Vancouver home price growth tops 100 global cities “by some margin”: report

Sydney, Shanghai and Istanbul were next among 10 cities that had double-digit percent increases

The Knight Frank Wealth Report did not break down price increases by property type

Vancouver home prices’ 24.5% average price hike in 2015 topped a list of 100 global cities “by some margin” according to the 2016 Knight Frank Wealth Report.

The gain easily topped the 14.8% residential property price rise in Sydney, Australia, and the 14.4% increase in Shanghai, China. 

Istanbul, Turkey, homes rose in value 13% whereas the increase was 12% in Munich, Germany, and 11.9% in Melbourne, Australia.

The report noted that 10 cities saw double-digit-percent increases.

“A lack of supply, coupled with foreign demand, spurred on by a weaker Canadian dollar explain the city’s stellar performance,” the report noted.

It added that Vancouver is enduring the lowest level of inventory in 25 years.

“The number of multifamily developments along the major transportation routes is rising but this is not enough to make up for the lack of prime market supply,” said Kevin Skipworth of Knight Frank’s partner Dexter Associates in the report.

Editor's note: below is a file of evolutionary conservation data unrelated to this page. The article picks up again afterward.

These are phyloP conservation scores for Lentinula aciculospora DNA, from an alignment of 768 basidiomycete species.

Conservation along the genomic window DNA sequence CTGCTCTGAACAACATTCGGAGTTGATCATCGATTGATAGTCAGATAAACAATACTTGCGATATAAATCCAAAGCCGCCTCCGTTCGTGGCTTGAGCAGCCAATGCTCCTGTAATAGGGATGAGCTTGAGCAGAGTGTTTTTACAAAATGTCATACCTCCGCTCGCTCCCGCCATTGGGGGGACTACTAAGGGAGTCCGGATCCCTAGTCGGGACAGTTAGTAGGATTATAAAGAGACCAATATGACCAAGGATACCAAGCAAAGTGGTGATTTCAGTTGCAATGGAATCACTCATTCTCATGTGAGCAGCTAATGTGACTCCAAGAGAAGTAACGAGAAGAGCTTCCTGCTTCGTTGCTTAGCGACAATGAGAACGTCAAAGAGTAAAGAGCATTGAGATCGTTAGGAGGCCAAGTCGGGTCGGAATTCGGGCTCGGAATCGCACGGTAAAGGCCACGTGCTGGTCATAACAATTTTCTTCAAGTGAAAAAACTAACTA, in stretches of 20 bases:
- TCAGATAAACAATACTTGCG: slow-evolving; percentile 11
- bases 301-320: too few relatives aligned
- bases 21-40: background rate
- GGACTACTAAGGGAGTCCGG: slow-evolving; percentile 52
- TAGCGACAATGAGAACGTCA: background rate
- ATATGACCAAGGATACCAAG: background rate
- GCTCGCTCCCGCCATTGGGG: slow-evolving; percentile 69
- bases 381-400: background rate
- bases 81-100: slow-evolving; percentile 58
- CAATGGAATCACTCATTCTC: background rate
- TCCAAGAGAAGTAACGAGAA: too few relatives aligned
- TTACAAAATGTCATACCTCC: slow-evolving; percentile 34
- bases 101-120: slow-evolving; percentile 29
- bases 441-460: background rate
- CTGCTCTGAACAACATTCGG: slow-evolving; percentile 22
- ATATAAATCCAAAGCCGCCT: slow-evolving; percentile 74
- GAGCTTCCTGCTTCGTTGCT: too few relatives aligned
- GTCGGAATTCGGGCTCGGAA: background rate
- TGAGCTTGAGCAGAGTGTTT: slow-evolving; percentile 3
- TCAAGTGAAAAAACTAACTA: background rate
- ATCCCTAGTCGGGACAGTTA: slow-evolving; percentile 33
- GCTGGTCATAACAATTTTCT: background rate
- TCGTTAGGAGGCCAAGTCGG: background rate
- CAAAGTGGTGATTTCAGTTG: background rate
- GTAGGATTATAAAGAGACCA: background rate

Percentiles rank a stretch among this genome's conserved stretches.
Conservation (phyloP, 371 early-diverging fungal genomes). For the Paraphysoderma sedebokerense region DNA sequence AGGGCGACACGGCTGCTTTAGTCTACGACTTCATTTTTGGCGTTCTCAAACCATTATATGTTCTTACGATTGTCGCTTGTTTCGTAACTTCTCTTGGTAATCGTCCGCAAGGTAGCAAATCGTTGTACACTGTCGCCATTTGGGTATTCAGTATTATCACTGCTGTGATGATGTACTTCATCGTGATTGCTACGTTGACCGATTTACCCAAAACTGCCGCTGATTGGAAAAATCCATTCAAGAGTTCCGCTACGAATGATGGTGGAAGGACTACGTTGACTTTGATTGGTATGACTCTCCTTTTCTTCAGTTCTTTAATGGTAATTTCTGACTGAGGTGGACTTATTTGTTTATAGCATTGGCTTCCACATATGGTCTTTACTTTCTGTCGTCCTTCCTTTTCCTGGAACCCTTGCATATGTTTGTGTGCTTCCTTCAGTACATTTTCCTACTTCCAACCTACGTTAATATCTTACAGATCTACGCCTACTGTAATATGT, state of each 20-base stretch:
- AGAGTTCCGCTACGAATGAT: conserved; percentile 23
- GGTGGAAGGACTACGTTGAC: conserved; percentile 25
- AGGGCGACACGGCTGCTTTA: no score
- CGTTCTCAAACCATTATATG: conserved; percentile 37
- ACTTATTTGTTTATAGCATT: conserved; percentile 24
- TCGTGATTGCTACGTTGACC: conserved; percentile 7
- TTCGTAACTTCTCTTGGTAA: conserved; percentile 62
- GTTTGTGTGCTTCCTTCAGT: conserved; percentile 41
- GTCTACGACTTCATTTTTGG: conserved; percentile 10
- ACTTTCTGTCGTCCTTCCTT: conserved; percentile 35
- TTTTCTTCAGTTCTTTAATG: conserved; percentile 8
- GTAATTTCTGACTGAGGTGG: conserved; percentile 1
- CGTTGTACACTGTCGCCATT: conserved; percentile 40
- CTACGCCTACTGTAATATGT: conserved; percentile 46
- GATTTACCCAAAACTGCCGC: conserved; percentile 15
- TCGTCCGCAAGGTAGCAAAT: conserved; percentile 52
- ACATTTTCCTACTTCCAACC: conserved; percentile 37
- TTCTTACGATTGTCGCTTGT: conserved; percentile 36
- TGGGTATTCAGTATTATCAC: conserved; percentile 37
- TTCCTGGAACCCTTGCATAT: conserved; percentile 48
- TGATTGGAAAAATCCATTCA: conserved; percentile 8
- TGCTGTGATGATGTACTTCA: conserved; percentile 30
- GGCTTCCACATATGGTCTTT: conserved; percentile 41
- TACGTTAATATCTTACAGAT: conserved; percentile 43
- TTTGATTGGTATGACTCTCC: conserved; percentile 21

On average, the value of the world’s leading residential property markets rose by 1.8% in 2015, according to the report’s Prime International Residential Index (PIRI). That’s down slightly from a 2% average rise in 2014.

The biggest losers were oil-dependent Lagos, Nigeria, where prices fell 20% and in Buenos Aires, where prices were down 8%. All changes in home values cited in the report were in local currencies. 

(Above are the top 20 cities in The PIRI 100, which stands for the Prime International Residential Index. The Index shows residential property increases in cities around the world)

Of the 34 cities where real estate prices fell, 22 were in Europe. 

Munich, Amsterdam, Monaco and Berlin were Europe’s standout performers, recording price growth of 12%, 10%, 10% and 9% respectively in 2015, the report said. 

Within North America, San Francisco came second with a 10.9% home price increase. Toronto, with an 8% increase was third in North America. Then came Miami (6.4%), Los Angeles (4.7%) and Boston (3.8%).’’

Curiously, the report did not include Vancouver in a chart showing what US$1 million will buy in 20 selected cities.

Monaco topped that list as the world’s priciest city on a per-metre basis as US$1 million will only buy 17 metres in that sovereign city-state. The next expensive places to buy real estate based on how much living space you can buy were Hong Kong (20 metres), London (22 metres) and New York (27 metres).